But it is funny, none of the songs from that old tape really remind me of that time on the roof of the building on Allen Place.
The song that reminds me of that time is Youth Group's Daisychains, a song not released until many years later:
Listen now my sweet Anne, I never meant to cause you pain.
We could've spent all summer sitting here making daisychains.
I lie awake at night staring at my roof.
Now you're gone...
For weeks I've had your pretty face hanging in my brain.
It's suspended like the reflection in a window pane.
You hang just like a ghost over city streets.
Now you're gone...
How could I begin to finish what I couldn't start?
I'm more General Haig than Napoleon Bonaparte.
Go now, just leave. No more words please.
Now you're gone
Listen now my sweet Anne, I didn't mean to cause you pain.
I could have spent all summer sitting here making daisy chains.
I lie awake at night staring at my roof.
Now you're gone
(I verified the lyrics on the Youth Group site; like most songs out there, the Internet gets it wrong, mostly!)
The girl wasn't named Anne but it ends up being close enough for it to work out. the song is nolt about being on a roof but starring at it yet that doesn't scare me off either. And although the relationship of the song is not much like the one I was in, for some reason the song just gets me.
The whole situation was as defining for my life as that girl who inspired Michael Penn to write No Myth (ref: this blog post), the only real difference being that Michael Penn is much more talented/creative than I am, because blog posts are just not as catchy. :-)
When I listen to Daisychains, In my mind I think I put General Dean (William Dean) rather than General Haig (Douglas Haig). Since I know much less about Haig and I had spent some time studying the Korean War, the Dean notion just fit better in my mind. Both of them had in common the fact that they were each often asked to take action in situations with which they were not entirely comfortable (being asked to do something that conflicted with their advice), in both cases leading to serious consequences (in the case of Haig causing many casualties among his men, in the case of Dean in his own capture and becoming a POW). Dramatic, that. But at that more simple time the relationship ending felt like it had that kind of effect on me, so at least I am being true to that prior version of me. :-)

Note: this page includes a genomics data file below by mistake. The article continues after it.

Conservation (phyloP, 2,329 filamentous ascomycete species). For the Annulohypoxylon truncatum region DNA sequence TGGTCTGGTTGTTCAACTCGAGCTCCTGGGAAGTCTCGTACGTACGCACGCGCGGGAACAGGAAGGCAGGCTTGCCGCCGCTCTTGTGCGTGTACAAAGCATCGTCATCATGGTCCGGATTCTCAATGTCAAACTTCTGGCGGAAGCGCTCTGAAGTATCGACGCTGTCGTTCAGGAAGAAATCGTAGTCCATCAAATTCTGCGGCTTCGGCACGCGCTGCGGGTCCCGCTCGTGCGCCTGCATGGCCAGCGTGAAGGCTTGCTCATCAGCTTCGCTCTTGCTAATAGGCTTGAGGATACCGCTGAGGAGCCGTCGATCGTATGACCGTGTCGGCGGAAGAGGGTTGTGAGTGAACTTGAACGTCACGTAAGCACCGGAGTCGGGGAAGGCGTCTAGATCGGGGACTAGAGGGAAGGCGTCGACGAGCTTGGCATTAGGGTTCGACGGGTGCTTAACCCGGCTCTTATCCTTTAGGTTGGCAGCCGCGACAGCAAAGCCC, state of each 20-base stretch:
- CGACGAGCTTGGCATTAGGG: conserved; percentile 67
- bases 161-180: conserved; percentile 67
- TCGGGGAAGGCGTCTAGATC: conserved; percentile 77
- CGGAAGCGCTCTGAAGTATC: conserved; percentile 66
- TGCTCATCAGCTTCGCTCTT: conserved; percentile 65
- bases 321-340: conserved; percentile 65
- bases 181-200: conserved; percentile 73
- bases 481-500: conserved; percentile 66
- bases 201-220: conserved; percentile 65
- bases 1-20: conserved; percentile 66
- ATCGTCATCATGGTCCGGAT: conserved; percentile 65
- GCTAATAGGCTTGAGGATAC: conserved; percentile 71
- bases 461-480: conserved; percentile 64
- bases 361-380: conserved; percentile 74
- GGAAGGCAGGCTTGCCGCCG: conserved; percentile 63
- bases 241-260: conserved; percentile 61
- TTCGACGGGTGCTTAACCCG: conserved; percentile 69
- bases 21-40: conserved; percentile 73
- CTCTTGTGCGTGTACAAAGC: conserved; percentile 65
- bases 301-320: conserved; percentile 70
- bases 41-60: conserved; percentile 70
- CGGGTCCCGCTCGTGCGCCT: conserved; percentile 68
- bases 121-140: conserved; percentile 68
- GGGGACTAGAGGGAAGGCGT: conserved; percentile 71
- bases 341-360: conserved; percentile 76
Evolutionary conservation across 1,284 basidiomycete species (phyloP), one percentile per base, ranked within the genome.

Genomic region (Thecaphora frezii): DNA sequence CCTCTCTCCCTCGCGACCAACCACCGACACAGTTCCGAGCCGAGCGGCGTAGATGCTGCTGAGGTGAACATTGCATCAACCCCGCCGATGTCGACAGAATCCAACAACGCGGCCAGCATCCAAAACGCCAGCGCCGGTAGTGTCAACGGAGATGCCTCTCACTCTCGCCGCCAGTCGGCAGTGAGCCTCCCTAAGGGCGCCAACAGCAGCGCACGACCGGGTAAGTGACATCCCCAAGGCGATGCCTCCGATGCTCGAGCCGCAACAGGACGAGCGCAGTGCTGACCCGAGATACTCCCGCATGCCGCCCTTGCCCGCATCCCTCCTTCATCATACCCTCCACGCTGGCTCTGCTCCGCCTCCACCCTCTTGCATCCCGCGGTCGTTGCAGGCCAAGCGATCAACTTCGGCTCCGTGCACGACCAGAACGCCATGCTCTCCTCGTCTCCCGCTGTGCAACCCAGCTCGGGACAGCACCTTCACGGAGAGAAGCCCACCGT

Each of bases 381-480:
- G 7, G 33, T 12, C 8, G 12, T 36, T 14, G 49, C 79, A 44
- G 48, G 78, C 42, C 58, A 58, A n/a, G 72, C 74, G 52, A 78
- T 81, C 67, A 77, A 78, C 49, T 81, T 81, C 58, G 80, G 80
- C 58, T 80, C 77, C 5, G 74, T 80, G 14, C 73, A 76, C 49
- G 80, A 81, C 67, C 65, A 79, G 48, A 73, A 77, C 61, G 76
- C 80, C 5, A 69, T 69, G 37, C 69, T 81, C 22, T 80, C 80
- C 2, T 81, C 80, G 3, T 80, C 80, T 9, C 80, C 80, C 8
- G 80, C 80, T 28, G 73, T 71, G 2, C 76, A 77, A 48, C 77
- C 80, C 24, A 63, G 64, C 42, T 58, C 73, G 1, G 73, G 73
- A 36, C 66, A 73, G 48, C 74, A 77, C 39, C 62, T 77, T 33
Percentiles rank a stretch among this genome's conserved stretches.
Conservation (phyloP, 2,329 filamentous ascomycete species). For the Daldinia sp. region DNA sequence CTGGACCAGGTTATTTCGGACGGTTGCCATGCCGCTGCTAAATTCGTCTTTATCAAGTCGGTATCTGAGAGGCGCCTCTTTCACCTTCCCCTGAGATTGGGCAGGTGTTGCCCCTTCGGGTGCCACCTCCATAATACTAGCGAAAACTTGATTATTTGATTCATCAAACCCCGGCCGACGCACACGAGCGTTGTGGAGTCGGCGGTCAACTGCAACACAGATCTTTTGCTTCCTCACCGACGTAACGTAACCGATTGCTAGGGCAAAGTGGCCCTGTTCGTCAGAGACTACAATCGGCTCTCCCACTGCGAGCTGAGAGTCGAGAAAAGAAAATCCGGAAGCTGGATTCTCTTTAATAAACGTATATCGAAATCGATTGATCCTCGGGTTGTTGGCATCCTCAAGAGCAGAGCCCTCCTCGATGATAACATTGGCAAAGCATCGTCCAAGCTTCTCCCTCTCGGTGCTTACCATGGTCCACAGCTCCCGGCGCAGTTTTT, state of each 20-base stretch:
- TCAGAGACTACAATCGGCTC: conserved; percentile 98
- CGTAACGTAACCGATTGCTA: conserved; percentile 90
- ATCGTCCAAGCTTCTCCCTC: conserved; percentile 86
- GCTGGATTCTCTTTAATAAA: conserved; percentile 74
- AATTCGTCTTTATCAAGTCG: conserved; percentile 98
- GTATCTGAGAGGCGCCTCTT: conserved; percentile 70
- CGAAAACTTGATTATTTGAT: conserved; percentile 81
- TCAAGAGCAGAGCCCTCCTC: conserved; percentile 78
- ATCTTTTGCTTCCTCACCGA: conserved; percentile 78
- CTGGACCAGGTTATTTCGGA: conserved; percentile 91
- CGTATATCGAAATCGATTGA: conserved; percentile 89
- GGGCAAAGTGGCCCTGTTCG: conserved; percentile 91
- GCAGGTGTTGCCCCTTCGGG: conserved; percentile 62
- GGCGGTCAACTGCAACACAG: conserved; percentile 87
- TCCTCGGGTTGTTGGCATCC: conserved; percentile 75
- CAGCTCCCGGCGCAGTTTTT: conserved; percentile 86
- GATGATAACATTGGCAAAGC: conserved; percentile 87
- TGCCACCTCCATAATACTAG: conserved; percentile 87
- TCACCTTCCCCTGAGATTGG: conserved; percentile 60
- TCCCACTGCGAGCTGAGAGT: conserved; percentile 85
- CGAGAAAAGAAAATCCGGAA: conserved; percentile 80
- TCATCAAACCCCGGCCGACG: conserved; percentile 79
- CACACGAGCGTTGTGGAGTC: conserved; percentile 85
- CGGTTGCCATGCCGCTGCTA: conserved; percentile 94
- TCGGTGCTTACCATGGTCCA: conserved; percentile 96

I was required to move out of that rooftop apartment due to those fire code regulations after four months, though the landlord kept my rent the same as the studio I moved out of for the two-bedroom I moved into as long as I didn't tell the building inspectors where I used to live. His idea -- I wasn't planning to become a snitch anyway. It was nice to have more space, and fewer break-ins.
Before I moved out of the studio, Christine came up from Philly to visit and we hung out for a weekend or so. She can probably attest to it being a dump, though at least it was clean. She can definitely attest to the fact that I was dumped.
Then I moved out of that building within a year or so of moving in there. It was nice enough, but somewhere between the drug dealers and prostitutes and drug users and Trinity students, I just needed to be somewhere that I could get more sleep and a building that had fewer police raids of the lower floors.
I was just looking at the aerial view of the street in Virtual Earth a few minutes ago, and the street was there, just north of Trinity College. But the building doesn't seem to be there anymore, which seems a little sad. Not that I'd be up on the roof over there or anything (I'd be more likely to go up on the roof of the place on Walnut St. in Philadelphia where I lived before I even moved, and even that is pretty unlikely though that structure still appears to be there at least!).
Since they aspasrently tore down the building then it is even more firmly in the past, somehow. But I wonder why that is if I wasn't going to visit anyway? Andrea says it is how we build roots -- we just assume that the places we leave will still be there after all the people go.
While Andrea and I talked I had Daisychains playing on repeat, and it does remind me of that time on the roof of my apartment on Allen Place, when I put what I thought of at the time as my life back together. By the time I left for Columbus five years later I had found a better reason to move (the previous two were in responses to situations involving girls, so I guess I could claim I was becoming more mature).
Somehow this song has transplanted itself atop a memory that was fully lived out and put into storage before the band had even fully formed, and long before the song existed. I wonder how that happened?
Andrea didn't have answers on that issue, but we talked for a bit about her place in South Philly and it turns out she has memories that are analogous. I guess we all have these kinds of memories and maybe even songs we hear that remind us of them even if the song is new. She thought the unusual part was that I also connected it all with a person who had never been there, but since it is where I got over her, it does not seem all that unusual to me.
Well, except for talking about it this much. :-)
We hung up a bit before midnight, and I started writing.
About a roof (that isn't there anymore) and a girl (who isn't, either), and a song (that wasn't there at the time but seems to represent it in my mind quite well under the circumstances).